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Amar Nath Bhattacharya taught in the ONU College of Pharmacy

How do you summarize a life in a few sentences? Some lives are covered using significant dates. Others, via family or work experience. For Amar Bhattacharya, his journey is best shared by chronicling the names he amassed over his lifetime.

Amar Nath Bhattacharya started out as "Bhondul" (meaning 'one who makes everything messy') on October 1, 1934 in what was then called Calcutta, India. Judging by his propensity to leave a mess in his wake, that childhood moniker appeared justified. He switched from "Bhondul" to "Cow Doctor" when he graduated from Bengal Veterinary College in the 1950's and worked as a government veterinarian (one can only assume with cows, based on the nickname) in a small Indian village. Delivering calves and regularly sticking his arms elbow-deep into large animals made "Cow Doctor" yearn for more, thus he leapt at the opportunity to pursue a Ph.D. in pharmacology at the Ohio State University in 1960. If he was ever called any nicknames as a grad student grunt, he never shared it with family.

Money was tight as a graduate student, so his return visits to India were few and far between. An unassuming family visit in 1966 led him to pick up another name when he returned to the US a surprised, newly-minted husband. He was now "Yogo," a name which stayed with him for the entirety of his 56-year marriage. It literally meant "Hey You" and was what his wife Minati chose to call him since wives from his generation traditionally did not use their husbands' first names, chiefly as a sign of respect. This led to occasional confusion when strangers would overhear Minati call him "Yogo," assume that was his name, and use it as well.

Amar added "Dad" to his collection of names while working on his postdoctoral fellowship at the University of Pittsburgh when daughter Sarbori was born. He realized he needed a job to support his growing family, and eventually accepted a teaching position at Ohio Northern University's College of Pharmacy in Ada, Ohio. Due to the fact that his voluminous name did not trip readily off the tongue, his peers and students shortened "Bhattacharya" to just "B." Thus, "Dr. B" and "Doc B" were born. Amar added "Coach B" to his name roster in 1974 when he created ONU's first soccer club, which then became a varsity sport in 1975. He retired as coach in 1997 and was proud to watch the soccer program develop into an OAC powerhouse.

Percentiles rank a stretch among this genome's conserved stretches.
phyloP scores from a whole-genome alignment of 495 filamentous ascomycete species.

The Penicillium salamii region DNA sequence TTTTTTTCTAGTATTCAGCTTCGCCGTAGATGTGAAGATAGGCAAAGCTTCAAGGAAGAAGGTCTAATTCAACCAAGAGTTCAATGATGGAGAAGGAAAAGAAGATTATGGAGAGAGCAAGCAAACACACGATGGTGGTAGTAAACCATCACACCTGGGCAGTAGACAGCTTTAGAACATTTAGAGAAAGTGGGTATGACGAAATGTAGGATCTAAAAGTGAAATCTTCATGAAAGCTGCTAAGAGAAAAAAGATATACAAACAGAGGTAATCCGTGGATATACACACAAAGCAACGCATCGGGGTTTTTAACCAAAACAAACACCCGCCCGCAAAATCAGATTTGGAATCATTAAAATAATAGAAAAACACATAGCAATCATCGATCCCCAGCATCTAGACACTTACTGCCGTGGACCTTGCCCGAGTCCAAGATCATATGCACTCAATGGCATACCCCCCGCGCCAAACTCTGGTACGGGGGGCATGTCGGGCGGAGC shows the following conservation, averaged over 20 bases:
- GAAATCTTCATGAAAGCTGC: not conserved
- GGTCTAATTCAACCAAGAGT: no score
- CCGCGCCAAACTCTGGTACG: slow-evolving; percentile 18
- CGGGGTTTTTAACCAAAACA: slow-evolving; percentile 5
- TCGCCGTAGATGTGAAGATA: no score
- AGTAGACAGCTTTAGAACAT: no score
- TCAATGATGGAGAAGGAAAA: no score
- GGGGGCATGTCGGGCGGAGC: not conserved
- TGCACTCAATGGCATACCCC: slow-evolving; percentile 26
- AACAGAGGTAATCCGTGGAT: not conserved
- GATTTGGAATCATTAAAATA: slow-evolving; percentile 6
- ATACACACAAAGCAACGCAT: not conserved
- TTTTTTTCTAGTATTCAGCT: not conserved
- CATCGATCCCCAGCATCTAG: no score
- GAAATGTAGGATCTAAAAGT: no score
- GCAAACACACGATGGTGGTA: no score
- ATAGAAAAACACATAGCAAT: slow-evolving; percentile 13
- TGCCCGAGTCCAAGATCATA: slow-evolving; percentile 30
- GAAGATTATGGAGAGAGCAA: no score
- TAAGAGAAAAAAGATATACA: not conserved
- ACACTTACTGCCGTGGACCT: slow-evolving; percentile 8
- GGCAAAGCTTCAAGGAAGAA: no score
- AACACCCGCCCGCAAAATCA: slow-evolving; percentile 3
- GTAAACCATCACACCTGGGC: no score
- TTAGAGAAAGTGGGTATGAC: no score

Doc/Coach B felt very strongly about the importance of an education, and instilled that belief into his students and athletes. His office door was always open and he routinely went out of his way to help anyone who crossed his threshold. He was a mentor to many of the students who passed through ONU, and would often invite them to his home when the university was on break and they were stuck on an empty campus. Minati and Sarbori became accustomed to Amar bringing people home with no warning, and became quite adept at adding a place at the table or handling last minute overnight guests. Unfortunately, Amar's sense of humor wasn't quite as keen as his pharmacological acumen, so his students and guests were often the unwitting recipients of horrible pharmacology related jokes- the most notorious one involved him asking people if they were a "Goodman or a Gilman." Thus, he earned the nickname "Ugh" from those who weren't familiar with the pharmacology textbook, and from his family who heard the joke 20,395 times over his lifetime.

Although there weren't many people of Indian origin in Ada in the 1970s and '80s, Amar kept in close contact with his friends both back in India and those who emigrated to the US. If a person looked Indian, there was a good chance he would walk up to them and ask what part of India they were from before befriending them. Due to his friendly nature, he was the contact person for what seemed to be any Bengali who lived within a several state radius. People were instructed to reach out to "Amarda" (the 'da' a sign of respect traditionally shown to elders in India) as a core member of the Indian/Bengali network. "Amarda" kept his Hindu traditions close to his heart, and was often asked by his fellow Bengalis to officiate many a wedding and house blessing over the years. He kept meticulous phone records and there was a good chance that your name was in his phone book whether you knew him for sixty minutes or sixty years.

He became "Shashur," or "father-in-law" when his daughter married Sambhu- and this union led to the first of two names that he prided himself on the most-"Dadu". Amar became "Dadu," the Bengali word for "maternal grandfather" with the birth of his grandson Shayon, and again when his granddaughter Shreena was born a few years later. The second was "Woof", which we believe meant "Feed Me, Human", and was bestowed upon him by Sancho, his beloved dog of 16 years. Amar loved his grandchildren and Sancho with all of his heart and much to his consternation would often intermix their names because they all started with the letter "S" to the point that his family was certain the dog (and sometimes the grandchildren) answered only to the portmanteau ShayonShreenaSarboriSambhuSancho.

Amar's journey ended on January 25, 2023. From "Bhondul" through "Doc/Coach B" through "Amarda," Amar's life spanned two continents, three careers, two phonebooks full of family and friendships, and two grandchildren as a net result. Farewell, "Yogo," "Dad," "Shashur," and "Dadu." You will be missed by many who used at least one of your many names.

A memorial service will be held this spring (date TBD) at Ohio Northern University.